Geo-Stopping With Deep-Directional-Resistivity Logging-While-Drilling: A New Method for Wellbore Placement With Below-the-Bit Resistivity Mapping
- Eric R. Upchurch (Chevron Australia) | Mauro G. Viandante (Schlumberger) | Saad Saleem (Chevron Australia (currently with ADMA-OPCO)) | Ken Russell (Chevron Australia)
- Document ID
- Society of Petroleum Engineers
- SPE Drilling & Completion
- Publication Date
- December 2016
- Document Type
- Journal Paper
- 295 - 306
- 2016.Society of Petroleum Engineers
- Well Control, LWD, Geo-Stopping, Deep Directional Resistivity
- 8 in the last 30 days
- 244 since 2007
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The Wheatstone liquefied-natural-gas (LNG) Project in Western Australia uses subsea big-bore gas wells for producing the Wheatstone and Iago gas accumulations. These wells use a 9 5/8-in. production conduit from the top of the gas-pay zone to the ocean floor to maximize their productive capacity. A critical design requirement is that the 9 5/8-in. production conduit be set as close as possible to the target zone containing gas-pay intervals (i.e., preferably within 3 m) without actually penetrating into the productive core of a gas interval. In many instances, the top of the target zone and gas pay are one and the same. The wells must also intersect the horizontal top of the target zone at inclinations (inc) of 45–60°. These design requirements impose a significant challenge to the efficient execution of a Wheatstone well. Traditional “ahead-of-the-bit” logging-while-drilling (LWD) solutions are capable of detecting resistivity fluctuations up to 1 m in front of the drill bit. This, however, was considered an insufficient look-ahead distance to prevent premature penetration of a gas reservoir. Alternative solutions, such as pilot holes and biostratigraphic analysis of drilled cuttings, were also considered but found to be too expensive and/or operationally impractical.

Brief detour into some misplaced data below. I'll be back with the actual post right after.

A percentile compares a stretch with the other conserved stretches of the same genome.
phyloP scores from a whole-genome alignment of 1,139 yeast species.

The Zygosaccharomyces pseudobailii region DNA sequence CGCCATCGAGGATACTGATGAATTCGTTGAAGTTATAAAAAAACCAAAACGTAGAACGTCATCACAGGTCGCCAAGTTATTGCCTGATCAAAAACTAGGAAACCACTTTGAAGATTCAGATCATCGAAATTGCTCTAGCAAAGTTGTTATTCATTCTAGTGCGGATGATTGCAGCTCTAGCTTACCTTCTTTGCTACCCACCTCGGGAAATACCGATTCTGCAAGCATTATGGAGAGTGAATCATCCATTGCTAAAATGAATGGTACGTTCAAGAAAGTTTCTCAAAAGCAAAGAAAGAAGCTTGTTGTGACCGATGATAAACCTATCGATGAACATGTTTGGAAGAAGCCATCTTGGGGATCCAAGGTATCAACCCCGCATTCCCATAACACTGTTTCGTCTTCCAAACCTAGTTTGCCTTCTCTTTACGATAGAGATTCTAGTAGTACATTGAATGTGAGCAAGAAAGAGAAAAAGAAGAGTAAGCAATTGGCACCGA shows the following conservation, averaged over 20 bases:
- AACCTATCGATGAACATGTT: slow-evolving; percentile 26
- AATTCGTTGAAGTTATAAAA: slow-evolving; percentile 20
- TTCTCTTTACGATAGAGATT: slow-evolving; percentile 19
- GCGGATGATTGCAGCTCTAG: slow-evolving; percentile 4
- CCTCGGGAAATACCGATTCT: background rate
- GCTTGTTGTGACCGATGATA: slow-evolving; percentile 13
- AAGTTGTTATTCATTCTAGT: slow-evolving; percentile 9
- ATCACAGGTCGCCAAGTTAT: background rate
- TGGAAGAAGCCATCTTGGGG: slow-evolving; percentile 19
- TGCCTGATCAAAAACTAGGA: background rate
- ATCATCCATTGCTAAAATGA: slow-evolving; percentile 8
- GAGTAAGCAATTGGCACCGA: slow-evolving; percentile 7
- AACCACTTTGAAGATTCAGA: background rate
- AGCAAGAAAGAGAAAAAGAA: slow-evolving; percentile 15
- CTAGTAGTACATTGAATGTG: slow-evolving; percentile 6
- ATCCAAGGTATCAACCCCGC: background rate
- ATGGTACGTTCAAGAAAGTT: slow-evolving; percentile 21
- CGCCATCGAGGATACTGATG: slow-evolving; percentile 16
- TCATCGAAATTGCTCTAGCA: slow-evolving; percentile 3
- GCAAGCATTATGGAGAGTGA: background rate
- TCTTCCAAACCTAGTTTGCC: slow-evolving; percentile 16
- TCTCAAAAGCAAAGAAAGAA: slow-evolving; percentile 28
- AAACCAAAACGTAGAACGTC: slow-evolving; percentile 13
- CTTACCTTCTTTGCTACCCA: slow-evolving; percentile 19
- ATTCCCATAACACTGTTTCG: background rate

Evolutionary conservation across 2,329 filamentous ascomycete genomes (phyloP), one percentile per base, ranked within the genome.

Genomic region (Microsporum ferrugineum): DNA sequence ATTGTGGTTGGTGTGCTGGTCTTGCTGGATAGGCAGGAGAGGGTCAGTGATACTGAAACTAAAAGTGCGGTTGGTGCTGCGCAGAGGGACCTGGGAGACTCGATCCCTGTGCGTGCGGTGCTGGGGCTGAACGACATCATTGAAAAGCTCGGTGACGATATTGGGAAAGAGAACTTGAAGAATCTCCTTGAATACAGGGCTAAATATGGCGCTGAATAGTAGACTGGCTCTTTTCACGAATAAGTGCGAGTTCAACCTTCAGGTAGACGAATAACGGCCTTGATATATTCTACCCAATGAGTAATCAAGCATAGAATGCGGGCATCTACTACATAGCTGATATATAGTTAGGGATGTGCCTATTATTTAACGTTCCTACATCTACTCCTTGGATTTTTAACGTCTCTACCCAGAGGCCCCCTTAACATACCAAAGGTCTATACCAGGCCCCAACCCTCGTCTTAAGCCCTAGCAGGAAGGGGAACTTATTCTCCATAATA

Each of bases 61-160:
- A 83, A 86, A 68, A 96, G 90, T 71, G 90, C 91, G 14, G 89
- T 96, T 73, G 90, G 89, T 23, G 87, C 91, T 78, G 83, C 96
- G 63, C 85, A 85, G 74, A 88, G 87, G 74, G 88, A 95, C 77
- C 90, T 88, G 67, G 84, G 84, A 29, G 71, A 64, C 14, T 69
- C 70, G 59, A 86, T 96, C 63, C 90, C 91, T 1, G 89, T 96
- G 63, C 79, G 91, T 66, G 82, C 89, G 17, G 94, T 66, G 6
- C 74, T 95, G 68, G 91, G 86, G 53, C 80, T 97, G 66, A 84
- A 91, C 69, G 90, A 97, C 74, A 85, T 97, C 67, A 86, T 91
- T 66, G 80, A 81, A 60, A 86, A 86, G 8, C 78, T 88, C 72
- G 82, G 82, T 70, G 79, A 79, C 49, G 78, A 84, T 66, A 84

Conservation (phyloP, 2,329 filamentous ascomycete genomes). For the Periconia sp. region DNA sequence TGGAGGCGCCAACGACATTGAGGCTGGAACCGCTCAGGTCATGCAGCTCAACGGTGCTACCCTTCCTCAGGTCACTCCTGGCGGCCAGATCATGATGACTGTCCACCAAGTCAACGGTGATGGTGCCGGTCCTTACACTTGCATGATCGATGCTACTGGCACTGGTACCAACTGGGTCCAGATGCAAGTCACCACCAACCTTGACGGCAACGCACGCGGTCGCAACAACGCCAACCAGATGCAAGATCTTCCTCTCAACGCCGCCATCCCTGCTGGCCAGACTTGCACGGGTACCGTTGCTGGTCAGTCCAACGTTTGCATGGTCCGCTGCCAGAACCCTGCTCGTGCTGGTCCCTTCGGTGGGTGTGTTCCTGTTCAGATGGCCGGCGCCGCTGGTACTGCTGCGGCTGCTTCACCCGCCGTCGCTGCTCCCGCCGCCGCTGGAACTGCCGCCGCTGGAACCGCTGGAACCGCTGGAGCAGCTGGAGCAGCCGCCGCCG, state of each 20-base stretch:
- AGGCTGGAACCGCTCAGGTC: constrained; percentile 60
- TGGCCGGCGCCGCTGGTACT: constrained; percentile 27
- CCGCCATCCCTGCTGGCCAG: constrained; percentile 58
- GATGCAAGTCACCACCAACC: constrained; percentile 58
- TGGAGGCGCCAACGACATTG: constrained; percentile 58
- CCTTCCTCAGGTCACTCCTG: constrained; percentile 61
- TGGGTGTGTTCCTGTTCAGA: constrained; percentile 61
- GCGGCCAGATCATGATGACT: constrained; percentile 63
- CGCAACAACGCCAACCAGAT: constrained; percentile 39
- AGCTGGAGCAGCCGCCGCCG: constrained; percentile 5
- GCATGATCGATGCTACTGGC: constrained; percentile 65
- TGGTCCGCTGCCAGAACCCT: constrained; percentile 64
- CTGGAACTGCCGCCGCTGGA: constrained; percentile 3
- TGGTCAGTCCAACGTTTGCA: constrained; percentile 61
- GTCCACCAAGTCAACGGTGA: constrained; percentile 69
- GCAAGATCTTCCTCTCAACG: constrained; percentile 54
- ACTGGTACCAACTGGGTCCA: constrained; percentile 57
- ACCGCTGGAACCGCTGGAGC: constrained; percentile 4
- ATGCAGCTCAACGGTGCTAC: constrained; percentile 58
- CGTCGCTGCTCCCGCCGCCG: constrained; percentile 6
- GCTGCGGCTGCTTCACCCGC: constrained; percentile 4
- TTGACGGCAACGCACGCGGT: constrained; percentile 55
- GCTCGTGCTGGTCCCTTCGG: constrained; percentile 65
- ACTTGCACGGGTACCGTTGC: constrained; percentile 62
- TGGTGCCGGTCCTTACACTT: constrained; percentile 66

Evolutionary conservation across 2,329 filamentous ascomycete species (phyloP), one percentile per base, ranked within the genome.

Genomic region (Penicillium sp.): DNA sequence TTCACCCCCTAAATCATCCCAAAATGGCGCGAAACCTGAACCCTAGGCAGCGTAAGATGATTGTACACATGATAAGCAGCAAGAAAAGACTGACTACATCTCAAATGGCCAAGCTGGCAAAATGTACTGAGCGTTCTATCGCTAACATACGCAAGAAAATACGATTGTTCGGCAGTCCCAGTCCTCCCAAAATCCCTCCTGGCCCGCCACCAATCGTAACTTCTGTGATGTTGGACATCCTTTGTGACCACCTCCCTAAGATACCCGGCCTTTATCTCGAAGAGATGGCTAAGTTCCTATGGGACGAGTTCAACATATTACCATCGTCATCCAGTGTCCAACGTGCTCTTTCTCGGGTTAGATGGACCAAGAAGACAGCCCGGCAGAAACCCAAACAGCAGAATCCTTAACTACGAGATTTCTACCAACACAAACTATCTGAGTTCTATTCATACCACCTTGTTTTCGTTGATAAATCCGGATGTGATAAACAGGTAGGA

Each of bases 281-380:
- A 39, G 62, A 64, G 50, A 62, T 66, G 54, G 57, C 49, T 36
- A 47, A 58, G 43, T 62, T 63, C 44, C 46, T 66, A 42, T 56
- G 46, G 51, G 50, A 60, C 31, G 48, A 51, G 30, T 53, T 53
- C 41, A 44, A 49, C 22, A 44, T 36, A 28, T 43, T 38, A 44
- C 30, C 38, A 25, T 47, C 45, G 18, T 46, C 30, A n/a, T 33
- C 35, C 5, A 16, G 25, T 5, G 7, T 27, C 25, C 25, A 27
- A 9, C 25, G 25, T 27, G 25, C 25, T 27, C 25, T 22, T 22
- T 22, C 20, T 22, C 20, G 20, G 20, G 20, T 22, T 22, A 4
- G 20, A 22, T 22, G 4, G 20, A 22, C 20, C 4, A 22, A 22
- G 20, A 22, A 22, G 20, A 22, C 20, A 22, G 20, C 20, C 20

During a search for a potential solution to this problem, the Wheatstone Project team reviewed a new reservoir mapping-while-drilling technology (Beer et al. 2010; Jenkins et al. 2012; Leveque et al. 2012; Netto et al. 2012; Peppard et al. 2012; Constable et al. 2012; Viandante et al. 2013; Pontarelli et al. 2014; Seydoux et al. 2014; Dupuis and Mendoza-Barrón 2014) that was being field-tested for in-zone steering of horizontal wells and/or landing such wells at shallow angles of incidence relative to formation bedding (i.e.,<13°). The technology, on the basis of deep-directional-resistivity (DDR) measurements, was recognized as a potential solution by the Wheatstone Project team, considering that it showed some promise for being able to predict/infer resistivity changes farther below the bit than previous systems. Deploying the technology at Wheatstone, however, would impose operating conditions for which it was neither designed nor intended (i.e., angles of incidence as high as 30–45°). Ultimately, the technology was successfully tested at Wheatstone and became the Project’s default method for landing all big-bore gas wells to the required level of accuracy described above.
This paper details (1) the safety and well-design drivers that precipitated the need for using DDR technology, (2) the physics and logic of this LWD system, (3) the new concept for applying the system in nonhorizontal applications, and (4) the observed results from all wells (seven in total) in which the technology was used. To fully evaluate the results, the below-the-bit resistivity and formation depths that were predicted by the DDR system while drilling above the gas-bearing target zone are compared with the actual formation depths and resistivities that were directly measured later when drilling through the target zone. Directly comparing the real-time DDR estimates to actual in-zone measurements, taken in the same strata and geographic locations, has allowed us to clearly determine both the system’s geometric limits for detecting resistivity variations below the bit and its ability to accurately resolve the depth and resistivity of formations before penetrating them.
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